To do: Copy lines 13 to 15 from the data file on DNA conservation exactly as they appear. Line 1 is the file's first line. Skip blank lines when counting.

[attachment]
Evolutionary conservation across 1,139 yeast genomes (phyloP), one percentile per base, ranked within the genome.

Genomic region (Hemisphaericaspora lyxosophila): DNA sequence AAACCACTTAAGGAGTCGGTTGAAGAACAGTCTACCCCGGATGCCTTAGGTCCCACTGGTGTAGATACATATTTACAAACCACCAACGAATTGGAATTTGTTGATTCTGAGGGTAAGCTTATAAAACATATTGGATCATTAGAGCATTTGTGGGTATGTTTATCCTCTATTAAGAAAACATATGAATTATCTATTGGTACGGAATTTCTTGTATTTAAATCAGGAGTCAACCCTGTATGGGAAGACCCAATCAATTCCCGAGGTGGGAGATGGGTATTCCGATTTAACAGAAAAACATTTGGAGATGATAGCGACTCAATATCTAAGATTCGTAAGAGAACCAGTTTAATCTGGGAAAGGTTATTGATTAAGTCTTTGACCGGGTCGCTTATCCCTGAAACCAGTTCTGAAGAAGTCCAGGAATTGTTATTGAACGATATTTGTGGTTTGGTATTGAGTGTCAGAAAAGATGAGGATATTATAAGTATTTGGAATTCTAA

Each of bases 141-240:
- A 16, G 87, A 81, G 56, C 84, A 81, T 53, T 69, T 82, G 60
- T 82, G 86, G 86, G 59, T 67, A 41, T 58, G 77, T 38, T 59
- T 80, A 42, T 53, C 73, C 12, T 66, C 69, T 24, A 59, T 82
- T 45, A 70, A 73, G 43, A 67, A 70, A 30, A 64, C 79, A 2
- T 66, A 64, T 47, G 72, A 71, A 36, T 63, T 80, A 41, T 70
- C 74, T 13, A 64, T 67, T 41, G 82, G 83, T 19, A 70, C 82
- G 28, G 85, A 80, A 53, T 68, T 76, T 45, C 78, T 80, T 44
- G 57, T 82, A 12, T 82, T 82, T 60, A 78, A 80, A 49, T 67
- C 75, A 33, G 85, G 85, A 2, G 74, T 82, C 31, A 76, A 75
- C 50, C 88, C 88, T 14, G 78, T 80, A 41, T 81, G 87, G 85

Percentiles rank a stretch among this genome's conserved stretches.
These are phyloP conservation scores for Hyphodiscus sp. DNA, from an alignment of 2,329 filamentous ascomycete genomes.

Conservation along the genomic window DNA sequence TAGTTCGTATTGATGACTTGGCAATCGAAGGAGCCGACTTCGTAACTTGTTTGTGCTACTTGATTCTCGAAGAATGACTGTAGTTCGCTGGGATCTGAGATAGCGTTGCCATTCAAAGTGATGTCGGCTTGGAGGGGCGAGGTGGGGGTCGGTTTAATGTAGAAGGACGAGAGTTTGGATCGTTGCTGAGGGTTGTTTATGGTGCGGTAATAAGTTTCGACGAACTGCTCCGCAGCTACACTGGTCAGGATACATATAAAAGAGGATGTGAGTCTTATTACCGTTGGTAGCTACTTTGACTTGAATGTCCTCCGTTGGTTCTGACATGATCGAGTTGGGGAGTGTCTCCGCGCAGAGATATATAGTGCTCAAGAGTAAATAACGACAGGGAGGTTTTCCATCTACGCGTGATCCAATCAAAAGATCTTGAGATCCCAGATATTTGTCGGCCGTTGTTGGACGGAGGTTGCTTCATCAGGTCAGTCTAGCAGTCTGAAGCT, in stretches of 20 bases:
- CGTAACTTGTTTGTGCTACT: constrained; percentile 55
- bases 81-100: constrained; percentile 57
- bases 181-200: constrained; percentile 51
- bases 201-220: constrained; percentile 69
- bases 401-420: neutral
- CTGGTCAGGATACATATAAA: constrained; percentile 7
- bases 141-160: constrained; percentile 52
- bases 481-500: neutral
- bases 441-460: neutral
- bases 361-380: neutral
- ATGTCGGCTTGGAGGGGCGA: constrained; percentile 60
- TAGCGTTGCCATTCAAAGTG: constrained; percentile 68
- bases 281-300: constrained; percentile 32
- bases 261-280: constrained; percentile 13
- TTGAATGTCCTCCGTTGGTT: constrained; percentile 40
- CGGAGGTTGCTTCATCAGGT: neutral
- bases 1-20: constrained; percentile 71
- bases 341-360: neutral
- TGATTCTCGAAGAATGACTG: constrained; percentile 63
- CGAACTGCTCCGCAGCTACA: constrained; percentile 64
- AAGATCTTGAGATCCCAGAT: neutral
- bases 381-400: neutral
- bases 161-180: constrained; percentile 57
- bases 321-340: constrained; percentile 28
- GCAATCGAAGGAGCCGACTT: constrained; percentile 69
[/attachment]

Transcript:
- C 50, C 88, C 88, T 14, G 78, T 80, A 41, T 81, G 87, G 85

Percentiles rank a stretch among this genome's conserved stretches.
These are phyloP conservation scores for Hyphodiscus sp. DNA, from an alignment of 2,329 filamentous ascomycete genomes.